At the meeting, researchers described materials that could pave the way for making rechargeable batteries from aluminum, which could lead to cheaper and safer rechargeables.
We love our rechargeable lithium-ion batteries. They drive our cell phones, laptops, power tools, electric cars, and countless other gadgets. And their numbers are rising. The global market for lithium-ion batteries has risen five-fold to $10 billion a year over the past decade. Still, lithium-ion batteries may face tough times ahead. Lithium supplies are limited, and the cost of the metal has skyrocketed in recent years. So researchers are on the lookout for novel battery chemistries. At the meeting, researchers from New York described materials that could pave the way for making rechargeable batteries from aluminum. Because aluminum is one of the most abundant elements on the planet, and is less prone to catching fire than lithium is, it could pave the way to cheaper and safer rechargeables.
Batteries work by shuttling ions back and forth through an electrolyte that sits between two electrodes. At the electrodes, the ions either give away extra electrons during discharge or sop them up during recharging. Numerous researchers have dabbled in making aluminum batteries before. But aluminum ions are larger than lithium ions, and they tend to clump together inside batteries. These aluminum clumps move more slowly between electrodes than lithium ions do, which reduces their conductivity. So in the past, research teams ran their aluminum-ion cells at high temperatures to boost their conductivity. But high-temperature cells aren't useful for most applications that run at or near room temperature.
In 2010, researchers at Cornell University, led by chemical engineer Lynden Archer, began searching for a way to boost the room-temperature conductivity of aluminum-ion cells. Previous aluminum-ion batteries had used conventional ion-conducting electrolytes, which were poor aluminum-ion conductors. So Archer and his colleagues turned to an electrolyte made from an ionic liquid that sped up the shuttle time for the aluminum ions. They also synthesized vanadium-oxide nanowires for their cathode that were able to harbor more aluminum ions during charging. At the meeting, Archer's postdoctoral assistant Navaneedhakrishnan Jayaprakash reported that the new cells made with these improvements were rechargeable at room temperature at typical recharge times. After 20 charge-discharge cycles, they had a capacity of 273 milliamp-hours per gram, on par with lithium-ion cells sold today. The results were also published online on 3 November in Chemical Communications.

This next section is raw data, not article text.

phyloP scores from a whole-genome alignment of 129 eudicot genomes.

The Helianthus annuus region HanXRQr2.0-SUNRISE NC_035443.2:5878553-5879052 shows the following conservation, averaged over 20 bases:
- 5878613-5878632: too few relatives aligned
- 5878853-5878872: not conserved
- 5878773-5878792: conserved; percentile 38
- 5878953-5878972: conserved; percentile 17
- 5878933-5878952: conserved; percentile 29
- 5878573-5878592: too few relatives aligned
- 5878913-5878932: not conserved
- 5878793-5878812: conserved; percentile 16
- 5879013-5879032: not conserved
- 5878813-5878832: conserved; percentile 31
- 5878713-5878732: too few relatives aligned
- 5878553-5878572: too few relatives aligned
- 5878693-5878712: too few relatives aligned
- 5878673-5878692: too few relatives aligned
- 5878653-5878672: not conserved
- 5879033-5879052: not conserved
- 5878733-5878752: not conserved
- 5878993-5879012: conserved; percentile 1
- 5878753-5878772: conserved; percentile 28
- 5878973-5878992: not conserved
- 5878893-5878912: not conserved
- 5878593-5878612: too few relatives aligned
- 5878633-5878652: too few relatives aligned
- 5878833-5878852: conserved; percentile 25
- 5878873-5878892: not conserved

“It's quite intriguing,” says Paul Braun, a chemist and battery expert at the University of Illinois, Urbana-Champaign. One advantage, Braun says, is that each aluminum ion can ferry three electrons every time it moves between electrodes, whereas lithium ions can carry only one electron. That could help boost the energy-storage capacity of aluminum batteries. But both Braun and Archer note that the new aluminum-ion cells aren't ready to go up against lithium cells. The ionic liquid electrolyte is too expensive for commercial use. And the anode in the new battery is pure aluminum metal, which after repeated charge-discharge cycles can form tiny metal spears that can damage key parts of the battery. Archer says he and his colleagues are now turning to these and other challenges in hopes of turning one of the most abundant metals into a better batter